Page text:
Scan 3XS WI6000 Viz review
The 18-core Intel Core i9 processor and keen price power the WI6000 Viz to glory
This system is a monster. Based around Intel's top Core i9 processor, the 7980XE, the Scan WI6000 Viz sports not two, not four, not eight, but a jaw-dropping 18 CPU cores with Hyper-Threading upping the number of available virtual cores to 36. This propels the workstation to some of the fastest performance scores we've ever seen, but it's not the most expensive. In fact, in terms of price, this is one of the cheaper systems in the sub-6,000 category.
The 7980E processor runs at a nominal 2.6GHz, but Scan has set the clock permanently to 4.2GHz, with Fractal Design Celsius S24 watercooling keeping the extra thermal output produced by the overclock at bay. Four 16GB modules of 3,000MHz DDR4 RAM are also included, for a total of 64GB, with an additional four unused DIMM slots for future expansion.
Since Scan is aiming the WI6000 primarily at rendering and other processor-intensive activities, the company had opted to forego Nvidia's higher-end Quadro P5000 GPU in favour of its more cost-effective sibling, the P4000, which is almost half the price. This card isn't exactly weedy, however - it's got 8GB of GDDR5 memory and 1,792 CUDA cores, so it's still going to handle 3D modelling and design tasks very capably indeed.
Scan has kept the storage provision relatively sober, considering the high-end processor. It offers the usual combination of SSD and hard disk, and these are essentially the same as its lower-end VI4000 system. There's a 500GB Samsung 960 Evo NVMe SSD connected via M.2, and a 2TB Seagate Barracuda HDD connected via SATA. The former provides decent 2.6GB/sec reading and 2GB/sec writing, whilst the latter is merely a reasonable performer, with 186MB/sec reading and 191MB/sec writing.
The 18-core processor meant the VI6000 achieved an amazing score in our benchmarks, with 524. Naturally, this system blazed through all CPU-based 3D rendering tasks, with 3,867 in Maxon Cinebench 15. It took just 1,094 seconds to complete the Blender render. The Quadro P4000 doesn't have enough memory to complete this render in GPU, but 3,133 in the LuxMark 3.1 OpenCL GPU shows that the graphics chip has plenty of power available. Note that the Skylake-X processors aren't currently supported by Intel's OpenCL drivers in LuxMark 3.1.
The WI6000 was equally impressive at video encoding with Adobe Media Encoder and GPU assistance, and even faster without. Although Scan hasn't gone entirely for gold with 3D modelling, the P4000 is still a solid performer in this area. It managed a top-notch result with Maxon Cinebench 15 OpenGL, but with SPECviewperf 12.1, its results didn't outpace the competition quite so much, thanks to the lower CPU clock speed compared to many competitors.
As a result, the 3dx Max result of 131 wasn't as show-stopping as other we've seen from other systems, and neither was the 153 in Catia. The SolidWorks score of 168 is good, but behind other systems using P4000 graphics thanks to their higher CPU clock speeds. Similarly, the Creo score of 117 was middling compared to some rivals, as was 156 in Siemens NX. In Maya, 102 places the WI6000 in a fairly lacklustre position. So this is merely a workmanlike system for modelling; its true strengths are in multithreaded tasks such 3D rendering and video encoding, where it reigns supreme.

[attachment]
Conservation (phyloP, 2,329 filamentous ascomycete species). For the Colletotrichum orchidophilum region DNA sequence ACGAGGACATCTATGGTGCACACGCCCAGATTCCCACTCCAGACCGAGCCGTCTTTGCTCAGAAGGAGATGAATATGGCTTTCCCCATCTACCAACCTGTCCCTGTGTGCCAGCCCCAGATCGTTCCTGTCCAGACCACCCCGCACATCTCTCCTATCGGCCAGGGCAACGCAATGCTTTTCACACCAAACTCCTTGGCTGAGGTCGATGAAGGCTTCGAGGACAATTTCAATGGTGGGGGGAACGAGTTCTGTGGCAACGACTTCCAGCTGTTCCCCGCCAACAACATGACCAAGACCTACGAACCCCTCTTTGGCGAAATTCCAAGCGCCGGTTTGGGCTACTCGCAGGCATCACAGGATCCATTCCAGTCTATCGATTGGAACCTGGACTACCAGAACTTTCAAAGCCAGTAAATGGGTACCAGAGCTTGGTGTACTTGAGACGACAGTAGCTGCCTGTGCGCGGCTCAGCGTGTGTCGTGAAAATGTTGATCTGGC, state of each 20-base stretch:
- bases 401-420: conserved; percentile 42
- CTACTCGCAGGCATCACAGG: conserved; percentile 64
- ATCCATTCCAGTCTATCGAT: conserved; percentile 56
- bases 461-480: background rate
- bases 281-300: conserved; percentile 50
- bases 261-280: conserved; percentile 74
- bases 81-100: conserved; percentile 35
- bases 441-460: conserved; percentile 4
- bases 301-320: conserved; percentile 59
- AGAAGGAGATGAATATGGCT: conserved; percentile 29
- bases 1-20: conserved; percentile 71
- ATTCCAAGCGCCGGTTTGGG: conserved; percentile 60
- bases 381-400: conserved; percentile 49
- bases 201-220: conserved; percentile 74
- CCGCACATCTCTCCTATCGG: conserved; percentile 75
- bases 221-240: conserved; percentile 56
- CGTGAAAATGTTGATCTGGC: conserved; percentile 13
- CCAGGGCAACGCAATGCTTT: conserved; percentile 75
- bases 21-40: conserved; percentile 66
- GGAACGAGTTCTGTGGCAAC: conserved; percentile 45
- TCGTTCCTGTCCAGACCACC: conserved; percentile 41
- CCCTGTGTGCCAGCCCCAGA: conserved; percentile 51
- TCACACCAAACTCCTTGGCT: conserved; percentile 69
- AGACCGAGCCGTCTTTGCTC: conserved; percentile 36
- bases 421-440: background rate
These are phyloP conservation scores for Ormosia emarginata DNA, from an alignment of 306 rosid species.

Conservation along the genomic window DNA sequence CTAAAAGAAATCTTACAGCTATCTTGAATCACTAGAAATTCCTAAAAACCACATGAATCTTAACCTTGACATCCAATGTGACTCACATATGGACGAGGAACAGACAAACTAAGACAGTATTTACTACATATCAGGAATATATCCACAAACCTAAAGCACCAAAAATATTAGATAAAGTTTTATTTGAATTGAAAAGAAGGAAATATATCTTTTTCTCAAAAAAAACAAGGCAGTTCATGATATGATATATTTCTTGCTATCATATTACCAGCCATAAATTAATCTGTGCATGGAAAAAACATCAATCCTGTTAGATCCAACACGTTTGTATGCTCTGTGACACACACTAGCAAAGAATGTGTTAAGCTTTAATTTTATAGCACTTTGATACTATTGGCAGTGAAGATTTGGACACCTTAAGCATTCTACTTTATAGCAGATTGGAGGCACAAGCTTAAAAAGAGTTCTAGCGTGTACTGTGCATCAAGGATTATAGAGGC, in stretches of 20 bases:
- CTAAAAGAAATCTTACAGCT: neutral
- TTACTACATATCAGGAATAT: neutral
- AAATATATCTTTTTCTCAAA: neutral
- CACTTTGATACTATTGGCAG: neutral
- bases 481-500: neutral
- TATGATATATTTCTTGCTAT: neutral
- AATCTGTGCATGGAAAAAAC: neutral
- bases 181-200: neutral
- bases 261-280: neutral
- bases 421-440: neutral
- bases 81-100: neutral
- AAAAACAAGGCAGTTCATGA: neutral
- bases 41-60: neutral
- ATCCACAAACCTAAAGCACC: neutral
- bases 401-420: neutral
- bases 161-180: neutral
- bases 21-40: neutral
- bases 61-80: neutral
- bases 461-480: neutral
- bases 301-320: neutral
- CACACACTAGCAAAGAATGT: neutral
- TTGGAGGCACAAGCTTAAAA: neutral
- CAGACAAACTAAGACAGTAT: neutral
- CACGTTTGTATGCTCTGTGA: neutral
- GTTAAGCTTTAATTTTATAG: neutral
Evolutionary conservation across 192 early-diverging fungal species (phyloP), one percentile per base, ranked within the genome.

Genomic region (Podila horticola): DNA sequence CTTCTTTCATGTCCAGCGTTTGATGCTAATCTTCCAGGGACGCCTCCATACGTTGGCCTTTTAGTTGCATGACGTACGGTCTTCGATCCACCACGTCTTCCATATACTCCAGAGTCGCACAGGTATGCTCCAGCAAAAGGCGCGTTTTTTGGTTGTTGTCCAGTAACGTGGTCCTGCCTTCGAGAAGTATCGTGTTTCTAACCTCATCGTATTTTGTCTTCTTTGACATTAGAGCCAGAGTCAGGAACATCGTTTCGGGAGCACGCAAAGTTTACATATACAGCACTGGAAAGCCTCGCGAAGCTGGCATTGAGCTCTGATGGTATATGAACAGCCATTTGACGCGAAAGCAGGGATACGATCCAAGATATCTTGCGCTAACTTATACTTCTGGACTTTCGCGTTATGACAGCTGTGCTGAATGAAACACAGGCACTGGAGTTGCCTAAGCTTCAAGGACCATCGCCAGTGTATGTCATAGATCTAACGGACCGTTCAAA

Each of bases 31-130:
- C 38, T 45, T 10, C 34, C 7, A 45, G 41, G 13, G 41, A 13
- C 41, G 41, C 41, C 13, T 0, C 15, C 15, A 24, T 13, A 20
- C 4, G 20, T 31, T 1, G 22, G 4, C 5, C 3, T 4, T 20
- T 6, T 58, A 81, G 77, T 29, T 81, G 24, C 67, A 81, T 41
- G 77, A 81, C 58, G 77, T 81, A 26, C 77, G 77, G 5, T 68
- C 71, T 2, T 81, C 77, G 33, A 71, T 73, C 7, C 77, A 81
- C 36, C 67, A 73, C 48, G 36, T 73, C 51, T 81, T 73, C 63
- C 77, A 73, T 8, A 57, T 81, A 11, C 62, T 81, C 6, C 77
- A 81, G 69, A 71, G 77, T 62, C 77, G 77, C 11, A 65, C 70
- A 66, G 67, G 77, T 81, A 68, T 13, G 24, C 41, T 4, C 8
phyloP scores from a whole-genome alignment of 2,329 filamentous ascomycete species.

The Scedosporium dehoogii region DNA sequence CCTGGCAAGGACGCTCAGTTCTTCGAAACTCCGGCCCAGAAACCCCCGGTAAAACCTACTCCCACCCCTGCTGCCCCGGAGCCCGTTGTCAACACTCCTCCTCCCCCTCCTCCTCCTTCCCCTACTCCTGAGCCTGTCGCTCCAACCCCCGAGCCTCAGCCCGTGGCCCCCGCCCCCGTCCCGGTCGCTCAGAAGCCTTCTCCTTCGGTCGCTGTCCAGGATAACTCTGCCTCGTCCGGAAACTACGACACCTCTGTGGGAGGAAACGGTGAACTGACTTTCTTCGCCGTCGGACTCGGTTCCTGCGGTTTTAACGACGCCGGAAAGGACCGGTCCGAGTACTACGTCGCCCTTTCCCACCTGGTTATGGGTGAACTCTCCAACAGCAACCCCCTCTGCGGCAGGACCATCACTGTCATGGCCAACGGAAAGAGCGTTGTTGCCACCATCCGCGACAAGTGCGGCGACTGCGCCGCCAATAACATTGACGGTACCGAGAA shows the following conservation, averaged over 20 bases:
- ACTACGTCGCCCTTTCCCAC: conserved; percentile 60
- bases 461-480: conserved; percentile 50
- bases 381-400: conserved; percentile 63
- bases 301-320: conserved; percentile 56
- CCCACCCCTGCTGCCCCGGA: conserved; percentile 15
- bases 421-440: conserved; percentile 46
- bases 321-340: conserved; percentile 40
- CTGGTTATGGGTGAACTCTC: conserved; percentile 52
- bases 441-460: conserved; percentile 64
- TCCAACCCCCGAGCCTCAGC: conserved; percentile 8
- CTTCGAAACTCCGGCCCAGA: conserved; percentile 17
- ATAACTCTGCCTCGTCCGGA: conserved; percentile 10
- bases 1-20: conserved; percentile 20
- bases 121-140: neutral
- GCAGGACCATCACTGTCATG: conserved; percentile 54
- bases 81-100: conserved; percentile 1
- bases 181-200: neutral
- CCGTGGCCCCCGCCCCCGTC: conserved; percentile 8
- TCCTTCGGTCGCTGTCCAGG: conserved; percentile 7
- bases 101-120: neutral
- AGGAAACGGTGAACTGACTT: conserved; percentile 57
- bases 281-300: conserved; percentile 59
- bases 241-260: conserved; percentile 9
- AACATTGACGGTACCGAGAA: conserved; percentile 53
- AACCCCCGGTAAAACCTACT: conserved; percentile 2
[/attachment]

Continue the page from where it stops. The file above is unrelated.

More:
The Scan 3XS WI6000 Viz shows how healthy the current competition between AMD and Intel is in the workstation processor market. Intel has had to respond firmly and quickly, and Scan showcases the end result -- an unadulterated beast of a workstation that can eat virtually any other system for breakfast when it comes to CPU-intensive tasks. The WI6000 is also terrific value, given that more than a third of this system's ticket price is made up of the CPU's cost. Add in the fact that it cuts no corners in other areas and comes with Scan's usual three-year warranty, and this system is a downright bargain.
The Scan 3XS WI6000 Viz is an unadulterated beast of a workstation that can eat virtually any other system for breakfast when it comes to CPU-intensive tasks. It's also terrific value, given that more than a third of this system’s ticket price is made up of the CPU’s cost.
|Processor||2.6GHz Intel Core i9-7980X overclocked to 4.2GHz|
|Motherboard (make and model)||Asus Prime X299-Deluxe|
|Expansion slots free/total||8 x RAM slots (4 free), 4 x PCI-E x16 (3 free), 2 x PCI-E 1x (2 free), M.2 socket (0 free), U.2 socket (1 free), 8 x SATA 600 (7 free)|
|RAM fitted/speed||64GB DDR4 3,000MHz|
|Make and model||PNY Quadro P4000|
|RAM amount||8GB GDDR5|
|Outputs||4 x DisplayPort 1.4, stereo (via adapter)|
|SSD make and model||Samsung 960 Pro|
|Interface||NVMe M.2 PCI Express|
|Hard disk make and model||Seagate Barracuda 7200.14|
|PSU make and model (power output)||Corsair RMX850 80PLUS Gold (850W)|
|CPU cooler||Fractal Design Celsius S24 water cooler|
|Rear ports||2 x Gigabit Ethernet, 4 x 3.5mm audio jack, 3.5mm microphone jack, optical S/PDIF, 4 x USB 3.1 Gen 1, 3 x USB 3.1 Gen 2 (Type A), USB 3.1 Gen 2 (Type C), 4 x USB 2|
|Front/top ports||2 x USB 3, 3.5mm audio jack, 3.5mm microphone jack|
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